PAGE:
Arts & Culture

Your Russian Bubbe Would Weep

Long before reality television was invented, thousands of Russian Jewish immigrants escaped the harsh conditions of Soviet Russia to find refuge in the Brooklyn neighborhood of Brighton Beach. Many poor immigrants found their first tastes of prosperity in this ocean … Read More

By / March 1, 2010

Long before reality television was invented, thousands of Russian Jewish immigrants escaped the harsh conditions of Soviet Russia to find refuge in the Brooklyn neighborhood of Brighton Beach. Many poor immigrants found their first tastes of prosperity in this ocean side nabe, and now, on the heels of the laughingstock that is the Italian-American cast of the Jersey Shore, the children and grandchildren of the Russians who call Brighton Beach their home will do the same.  One of the show’s creators, Alina Dizik, tries to explain that her project is actually not an attempt to cash in on the current trend of exploiting ethnic communities.  Luckily for us, she fails miserably:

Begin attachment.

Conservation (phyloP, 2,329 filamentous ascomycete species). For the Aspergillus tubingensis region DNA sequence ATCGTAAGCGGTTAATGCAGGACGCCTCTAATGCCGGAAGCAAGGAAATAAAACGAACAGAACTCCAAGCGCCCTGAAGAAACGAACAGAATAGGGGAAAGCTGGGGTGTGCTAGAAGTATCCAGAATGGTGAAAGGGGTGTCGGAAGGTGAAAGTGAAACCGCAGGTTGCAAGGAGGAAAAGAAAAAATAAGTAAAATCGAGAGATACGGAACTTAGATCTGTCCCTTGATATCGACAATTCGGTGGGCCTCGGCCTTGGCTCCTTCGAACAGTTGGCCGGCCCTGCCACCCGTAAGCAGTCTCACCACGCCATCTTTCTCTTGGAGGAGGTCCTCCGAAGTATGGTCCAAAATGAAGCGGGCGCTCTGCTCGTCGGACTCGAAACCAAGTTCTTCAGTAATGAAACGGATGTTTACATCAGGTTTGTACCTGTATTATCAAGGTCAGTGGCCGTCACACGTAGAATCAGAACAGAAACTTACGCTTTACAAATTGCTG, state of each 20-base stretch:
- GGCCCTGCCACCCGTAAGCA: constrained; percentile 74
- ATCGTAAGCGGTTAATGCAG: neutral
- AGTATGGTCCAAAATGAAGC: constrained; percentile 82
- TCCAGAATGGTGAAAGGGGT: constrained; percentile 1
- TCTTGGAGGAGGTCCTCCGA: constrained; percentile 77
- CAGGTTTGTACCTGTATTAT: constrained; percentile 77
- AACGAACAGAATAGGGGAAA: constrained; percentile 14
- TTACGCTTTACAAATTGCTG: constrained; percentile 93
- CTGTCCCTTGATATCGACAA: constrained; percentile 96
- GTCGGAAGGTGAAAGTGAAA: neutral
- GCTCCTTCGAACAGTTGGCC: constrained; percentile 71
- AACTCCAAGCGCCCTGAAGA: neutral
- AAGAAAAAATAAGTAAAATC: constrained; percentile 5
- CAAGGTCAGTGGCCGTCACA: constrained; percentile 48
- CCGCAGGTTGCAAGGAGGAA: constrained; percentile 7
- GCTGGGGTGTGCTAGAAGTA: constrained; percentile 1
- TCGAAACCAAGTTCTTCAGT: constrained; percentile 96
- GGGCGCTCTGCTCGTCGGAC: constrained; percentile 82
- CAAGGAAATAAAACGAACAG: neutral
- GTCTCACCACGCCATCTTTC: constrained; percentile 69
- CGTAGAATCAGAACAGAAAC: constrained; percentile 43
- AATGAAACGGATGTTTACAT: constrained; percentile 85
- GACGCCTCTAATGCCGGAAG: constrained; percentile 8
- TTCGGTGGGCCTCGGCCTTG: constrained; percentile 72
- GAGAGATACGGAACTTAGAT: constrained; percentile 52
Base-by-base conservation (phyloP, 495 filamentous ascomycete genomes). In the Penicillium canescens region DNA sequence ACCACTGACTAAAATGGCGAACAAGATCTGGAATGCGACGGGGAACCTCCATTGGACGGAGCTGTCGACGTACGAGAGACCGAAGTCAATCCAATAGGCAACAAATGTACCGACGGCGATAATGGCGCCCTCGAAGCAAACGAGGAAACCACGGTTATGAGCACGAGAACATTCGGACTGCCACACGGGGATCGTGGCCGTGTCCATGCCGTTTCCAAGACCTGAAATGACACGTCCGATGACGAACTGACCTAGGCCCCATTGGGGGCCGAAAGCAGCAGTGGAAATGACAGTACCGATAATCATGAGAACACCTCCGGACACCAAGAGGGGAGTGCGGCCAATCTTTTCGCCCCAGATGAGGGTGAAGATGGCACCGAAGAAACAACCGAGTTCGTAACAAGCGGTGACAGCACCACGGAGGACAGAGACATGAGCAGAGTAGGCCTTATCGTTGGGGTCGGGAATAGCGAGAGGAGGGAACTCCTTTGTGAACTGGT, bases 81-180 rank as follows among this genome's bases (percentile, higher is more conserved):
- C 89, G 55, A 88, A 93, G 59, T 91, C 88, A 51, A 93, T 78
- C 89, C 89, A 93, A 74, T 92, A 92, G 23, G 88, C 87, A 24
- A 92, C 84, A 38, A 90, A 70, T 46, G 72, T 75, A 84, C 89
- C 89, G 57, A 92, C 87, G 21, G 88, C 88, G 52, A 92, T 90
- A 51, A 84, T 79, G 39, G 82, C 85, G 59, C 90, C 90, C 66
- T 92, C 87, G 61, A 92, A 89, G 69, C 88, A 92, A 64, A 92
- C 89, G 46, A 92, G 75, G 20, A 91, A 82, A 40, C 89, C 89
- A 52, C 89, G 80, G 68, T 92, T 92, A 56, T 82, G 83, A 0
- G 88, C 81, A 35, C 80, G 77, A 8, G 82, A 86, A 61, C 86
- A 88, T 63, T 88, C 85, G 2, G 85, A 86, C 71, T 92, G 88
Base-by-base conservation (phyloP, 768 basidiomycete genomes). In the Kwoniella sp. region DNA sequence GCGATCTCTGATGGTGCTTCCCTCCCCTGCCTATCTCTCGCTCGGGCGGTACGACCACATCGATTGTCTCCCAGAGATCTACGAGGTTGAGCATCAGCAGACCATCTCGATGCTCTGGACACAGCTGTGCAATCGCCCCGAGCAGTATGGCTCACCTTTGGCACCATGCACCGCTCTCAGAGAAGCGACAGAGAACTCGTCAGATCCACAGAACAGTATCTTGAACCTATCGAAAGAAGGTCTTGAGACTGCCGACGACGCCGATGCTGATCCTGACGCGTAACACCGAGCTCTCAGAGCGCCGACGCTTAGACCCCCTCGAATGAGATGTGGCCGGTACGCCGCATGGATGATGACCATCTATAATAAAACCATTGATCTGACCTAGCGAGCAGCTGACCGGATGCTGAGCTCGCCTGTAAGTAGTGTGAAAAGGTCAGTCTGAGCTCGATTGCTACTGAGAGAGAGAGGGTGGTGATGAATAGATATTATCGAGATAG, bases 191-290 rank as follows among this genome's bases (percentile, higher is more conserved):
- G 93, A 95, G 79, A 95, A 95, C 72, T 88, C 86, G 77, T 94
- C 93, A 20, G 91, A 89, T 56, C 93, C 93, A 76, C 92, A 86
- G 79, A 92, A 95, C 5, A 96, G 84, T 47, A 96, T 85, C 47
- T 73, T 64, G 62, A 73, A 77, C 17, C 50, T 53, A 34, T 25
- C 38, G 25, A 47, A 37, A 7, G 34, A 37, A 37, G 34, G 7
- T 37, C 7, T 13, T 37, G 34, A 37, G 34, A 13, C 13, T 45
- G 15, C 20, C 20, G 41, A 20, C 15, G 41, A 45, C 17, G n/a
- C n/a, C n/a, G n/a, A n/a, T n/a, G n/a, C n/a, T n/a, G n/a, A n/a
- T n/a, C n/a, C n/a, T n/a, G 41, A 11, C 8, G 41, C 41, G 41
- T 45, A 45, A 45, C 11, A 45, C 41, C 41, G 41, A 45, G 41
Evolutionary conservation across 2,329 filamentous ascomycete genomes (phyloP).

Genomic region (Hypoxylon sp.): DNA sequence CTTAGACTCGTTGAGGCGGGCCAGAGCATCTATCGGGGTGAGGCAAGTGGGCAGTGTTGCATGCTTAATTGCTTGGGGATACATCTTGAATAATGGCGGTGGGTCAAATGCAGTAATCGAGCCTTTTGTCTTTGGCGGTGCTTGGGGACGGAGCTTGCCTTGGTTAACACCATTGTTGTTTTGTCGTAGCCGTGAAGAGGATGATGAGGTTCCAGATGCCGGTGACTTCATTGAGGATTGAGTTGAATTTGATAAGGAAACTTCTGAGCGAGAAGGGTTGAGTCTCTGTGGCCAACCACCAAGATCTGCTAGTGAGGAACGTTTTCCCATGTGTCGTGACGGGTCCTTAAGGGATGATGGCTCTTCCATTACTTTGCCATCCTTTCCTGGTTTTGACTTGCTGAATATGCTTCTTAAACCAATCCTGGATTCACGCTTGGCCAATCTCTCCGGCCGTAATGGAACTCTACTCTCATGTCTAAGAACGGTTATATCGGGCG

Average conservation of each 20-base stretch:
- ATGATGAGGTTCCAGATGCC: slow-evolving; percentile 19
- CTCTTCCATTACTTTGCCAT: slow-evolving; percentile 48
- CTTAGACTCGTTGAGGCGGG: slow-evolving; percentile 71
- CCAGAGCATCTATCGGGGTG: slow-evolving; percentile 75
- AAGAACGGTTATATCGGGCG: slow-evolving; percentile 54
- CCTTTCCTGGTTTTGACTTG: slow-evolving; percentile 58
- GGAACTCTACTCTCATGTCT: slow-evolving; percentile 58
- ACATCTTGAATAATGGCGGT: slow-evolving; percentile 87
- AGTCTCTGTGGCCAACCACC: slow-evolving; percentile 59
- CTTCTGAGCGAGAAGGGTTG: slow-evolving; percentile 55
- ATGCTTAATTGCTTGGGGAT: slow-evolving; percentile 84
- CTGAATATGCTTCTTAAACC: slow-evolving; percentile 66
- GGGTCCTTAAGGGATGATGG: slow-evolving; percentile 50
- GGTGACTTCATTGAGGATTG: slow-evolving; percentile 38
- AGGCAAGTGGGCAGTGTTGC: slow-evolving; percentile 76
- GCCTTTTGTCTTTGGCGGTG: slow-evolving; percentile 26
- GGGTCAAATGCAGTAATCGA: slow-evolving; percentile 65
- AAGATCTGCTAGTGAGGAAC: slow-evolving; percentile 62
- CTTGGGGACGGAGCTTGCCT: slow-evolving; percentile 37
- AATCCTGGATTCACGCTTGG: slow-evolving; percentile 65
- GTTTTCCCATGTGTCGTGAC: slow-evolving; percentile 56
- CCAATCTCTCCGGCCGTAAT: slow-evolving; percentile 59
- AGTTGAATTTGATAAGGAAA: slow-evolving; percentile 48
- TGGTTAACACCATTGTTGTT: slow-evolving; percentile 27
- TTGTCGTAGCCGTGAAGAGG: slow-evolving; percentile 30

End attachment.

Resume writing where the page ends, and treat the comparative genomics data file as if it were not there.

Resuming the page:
"[our] show’s goal is to deal with Russian stereotypes head-on."

"We’re really proud of that identity," the writer said. "But we would never want to portray this insular community in a way that isn’t positive. We’re used to everyone asking if we’re in the mafia and if we drink vodka and get chased by bears."

And so the revival of the ethnic caricature continues, leaving me to wonder who might get to be the next lucky community infected with the reality show fever.  While I can’t foresee Yellow Beach or Boom Boom Bronx working anytime soon, here’s hoping they cast me in "Ornery Jewish Residents of Park Slope: The Series".